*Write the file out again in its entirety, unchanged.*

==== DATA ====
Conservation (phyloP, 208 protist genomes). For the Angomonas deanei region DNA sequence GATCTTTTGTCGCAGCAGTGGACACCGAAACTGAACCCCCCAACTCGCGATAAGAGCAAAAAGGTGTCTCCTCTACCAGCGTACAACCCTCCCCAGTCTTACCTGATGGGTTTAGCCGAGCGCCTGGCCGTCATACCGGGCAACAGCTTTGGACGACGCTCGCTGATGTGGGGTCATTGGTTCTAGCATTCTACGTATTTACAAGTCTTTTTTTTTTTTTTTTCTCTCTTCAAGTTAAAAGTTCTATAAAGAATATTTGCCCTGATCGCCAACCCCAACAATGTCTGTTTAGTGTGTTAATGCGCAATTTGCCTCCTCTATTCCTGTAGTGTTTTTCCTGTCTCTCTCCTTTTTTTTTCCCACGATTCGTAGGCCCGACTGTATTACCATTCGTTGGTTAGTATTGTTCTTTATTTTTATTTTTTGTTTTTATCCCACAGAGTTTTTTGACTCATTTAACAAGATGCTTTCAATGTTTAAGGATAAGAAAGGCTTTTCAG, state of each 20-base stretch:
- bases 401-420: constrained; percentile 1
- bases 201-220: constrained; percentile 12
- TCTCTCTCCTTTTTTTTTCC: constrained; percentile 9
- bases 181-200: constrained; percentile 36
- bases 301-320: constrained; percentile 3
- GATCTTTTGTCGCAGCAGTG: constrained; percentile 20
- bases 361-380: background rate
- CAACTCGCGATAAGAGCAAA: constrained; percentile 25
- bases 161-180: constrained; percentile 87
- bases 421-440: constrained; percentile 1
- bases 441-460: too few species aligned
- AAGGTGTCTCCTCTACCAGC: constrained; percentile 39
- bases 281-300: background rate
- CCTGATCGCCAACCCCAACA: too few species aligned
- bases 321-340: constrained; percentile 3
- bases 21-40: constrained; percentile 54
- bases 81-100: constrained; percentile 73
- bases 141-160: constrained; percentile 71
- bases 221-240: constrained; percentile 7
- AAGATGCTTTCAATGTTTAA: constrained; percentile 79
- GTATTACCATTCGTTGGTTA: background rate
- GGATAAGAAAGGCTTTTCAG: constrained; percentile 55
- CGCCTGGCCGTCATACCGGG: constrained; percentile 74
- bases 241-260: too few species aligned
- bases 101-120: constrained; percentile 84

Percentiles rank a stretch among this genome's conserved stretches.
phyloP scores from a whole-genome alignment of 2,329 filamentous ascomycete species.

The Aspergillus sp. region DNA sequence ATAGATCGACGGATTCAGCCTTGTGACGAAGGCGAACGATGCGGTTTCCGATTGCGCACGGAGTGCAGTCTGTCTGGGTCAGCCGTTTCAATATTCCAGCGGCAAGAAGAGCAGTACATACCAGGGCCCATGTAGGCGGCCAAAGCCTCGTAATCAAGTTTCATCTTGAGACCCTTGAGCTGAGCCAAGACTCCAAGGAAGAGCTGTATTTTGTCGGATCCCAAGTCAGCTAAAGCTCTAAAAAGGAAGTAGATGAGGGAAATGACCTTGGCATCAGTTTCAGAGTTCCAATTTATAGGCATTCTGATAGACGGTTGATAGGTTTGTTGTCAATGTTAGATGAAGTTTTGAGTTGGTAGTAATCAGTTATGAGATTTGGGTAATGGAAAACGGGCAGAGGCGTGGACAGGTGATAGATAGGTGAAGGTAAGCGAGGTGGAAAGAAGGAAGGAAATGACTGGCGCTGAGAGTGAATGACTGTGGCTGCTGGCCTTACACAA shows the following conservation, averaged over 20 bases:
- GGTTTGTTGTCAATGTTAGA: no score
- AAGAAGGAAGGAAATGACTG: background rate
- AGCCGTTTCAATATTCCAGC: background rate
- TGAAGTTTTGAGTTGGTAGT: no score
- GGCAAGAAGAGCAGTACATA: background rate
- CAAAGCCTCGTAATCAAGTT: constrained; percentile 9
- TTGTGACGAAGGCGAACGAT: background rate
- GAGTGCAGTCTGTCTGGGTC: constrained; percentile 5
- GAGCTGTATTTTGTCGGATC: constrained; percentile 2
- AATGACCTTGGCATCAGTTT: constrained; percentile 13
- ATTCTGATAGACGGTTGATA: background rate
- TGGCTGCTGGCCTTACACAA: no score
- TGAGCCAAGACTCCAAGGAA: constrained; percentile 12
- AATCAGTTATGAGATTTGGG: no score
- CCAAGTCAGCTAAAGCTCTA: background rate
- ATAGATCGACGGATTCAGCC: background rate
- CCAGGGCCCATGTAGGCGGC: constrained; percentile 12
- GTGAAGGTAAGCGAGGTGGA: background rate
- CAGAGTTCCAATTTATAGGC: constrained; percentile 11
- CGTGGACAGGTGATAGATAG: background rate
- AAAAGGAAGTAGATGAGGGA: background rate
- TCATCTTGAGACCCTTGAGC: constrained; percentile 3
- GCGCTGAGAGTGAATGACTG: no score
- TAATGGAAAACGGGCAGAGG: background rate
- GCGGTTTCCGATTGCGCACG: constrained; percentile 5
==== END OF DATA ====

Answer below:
Conservation (phyloP, 208 protist genomes). For the Angomonas deanei region DNA sequence GATCTTTTGTCGCAGCAGTGGACACCGAAACTGAACCCCCCAACTCGCGATAAGAGCAAAAAGGTGTCTCCTCTACCAGCGTACAACCCTCCCCAGTCTTACCTGATGGGTTTAGCCGAGCGCCTGGCCGTCATACCGGGCAACAGCTTTGGACGACGCTCGCTGATGTGGGGTCATTGGTTCTAGCATTCTACGTATTTACAAGTCTTTTTTTTTTTTTTTTCTCTCTTCAAGTTAAAAGTTCTATAAAGAATATTTGCCCTGATCGCCAACCCCAACAATGTCTGTTTAGTGTGTTAATGCGCAATTTGCCTCCTCTATTCCTGTAGTGTTTTTCCTGTCTCTCTCCTTTTTTTTTCCCACGATTCGTAGGCCCGACTGTATTACCATTCGTTGGTTAGTATTGTTCTTTATTTTTATTTTTTGTTTTTATCCCACAGAGTTTTTTGACTCATTTAACAAGATGCTTTCAATGTTTAAGGATAAGAAAGGCTTTTCAG, state of each 20-base stretch:
- bases 401-420: constrained; percentile 1
- bases 201-220: constrained; percentile 12
- TCTCTCTCCTTTTTTTTTCC: constrained; percentile 9
- bases 181-200: constrained; percentile 36
- bases 301-320: constrained; percentile 3
- GATCTTTTGTCGCAGCAGTG: constrained; percentile 20
- bases 361-380: background rate
- CAACTCGCGATAAGAGCAAA: constrained; percentile 25
- bases 161-180: constrained; percentile 87
- bases 421-440: constrained; percentile 1
- bases 441-460: too few species aligned
- AAGGTGTCTCCTCTACCAGC: constrained; percentile 39
- bases 281-300: background rate
- CCTGATCGCCAACCCCAACA: too few species aligned
- bases 321-340: constrained; percentile 3
- bases 21-40: constrained; percentile 54
- bases 81-100: constrained; percentile 73
- bases 141-160: constrained; percentile 71
- bases 221-240: constrained; percentile 7
- AAGATGCTTTCAATGTTTAA: constrained; percentile 79
- GTATTACCATTCGTTGGTTA: background rate
- GGATAAGAAAGGCTTTTCAG: constrained; percentile 55
- CGCCTGGCCGTCATACCGGG: constrained; percentile 74
- bases 241-260: too few species aligned
- bases 101-120: constrained; percentile 84

Percentiles rank a stretch among this genome's conserved stretches.
phyloP scores from a whole-genome alignment of 2,329 filamentous ascomycete species.

The Aspergillus sp. region DNA sequence ATAGATCGACGGATTCAGCCTTGTGACGAAGGCGAACGATGCGGTTTCCGATTGCGCACGGAGTGCAGTCTGTCTGGGTCAGCCGTTTCAATATTCCAGCGGCAAGAAGAGCAGTACATACCAGGGCCCATGTAGGCGGCCAAAGCCTCGTAATCAAGTTTCATCTTGAGACCCTTGAGCTGAGCCAAGACTCCAAGGAAGAGCTGTATTTTGTCGGATCCCAAGTCAGCTAAAGCTCTAAAAAGGAAGTAGATGAGGGAAATGACCTTGGCATCAGTTTCAGAGTTCCAATTTATAGGCATTCTGATAGACGGTTGATAGGTTTGTTGTCAATGTTAGATGAAGTTTTGAGTTGGTAGTAATCAGTTATGAGATTTGGGTAATGGAAAACGGGCAGAGGCGTGGACAGGTGATAGATAGGTGAAGGTAAGCGAGGTGGAAAGAAGGAAGGAAATGACTGGCGCTGAGAGTGAATGACTGTGGCTGCTGGCCTTACACAA shows the following conservation, averaged over 20 bases:
- GGTTTGTTGTCAATGTTAGA: no score
- AAGAAGGAAGGAAATGACTG: background rate
- AGCCGTTTCAATATTCCAGC: background rate
- TGAAGTTTTGAGTTGGTAGT: no score
- GGCAAGAAGAGCAGTACATA: background rate
- CAAAGCCTCGTAATCAAGTT: constrained; percentile 9
- TTGTGACGAAGGCGAACGAT: background rate
- GAGTGCAGTCTGTCTGGGTC: constrained; percentile 5
- GAGCTGTATTTTGTCGGATC: constrained; percentile 2
- AATGACCTTGGCATCAGTTT: constrained; percentile 13
- ATTCTGATAGACGGTTGATA: background rate
- TGGCTGCTGGCCTTACACAA: no score
- TGAGCCAAGACTCCAAGGAA: constrained; percentile 12
- AATCAGTTATGAGATTTGGG: no score
- CCAAGTCAGCTAAAGCTCTA: background rate
- ATAGATCGACGGATTCAGCC: background rate
- CCAGGGCCCATGTAGGCGGC: constrained; percentile 12
- GTGAAGGTAAGCGAGGTGGA: background rate
- CAGAGTTCCAATTTATAGGC: constrained; percentile 11
- CGTGGACAGGTGATAGATAG: background rate
- AAAAGGAAGTAGATGAGGGA: background rate
- TCATCTTGAGACCCTTGAGC: constrained; percentile 3
- GCGCTGAGAGTGAATGACTG: no score
- TAATGGAAAACGGGCAGAGG: background rate
- GCGGTTTCCGATTGCGCACG: constrained; percentile 5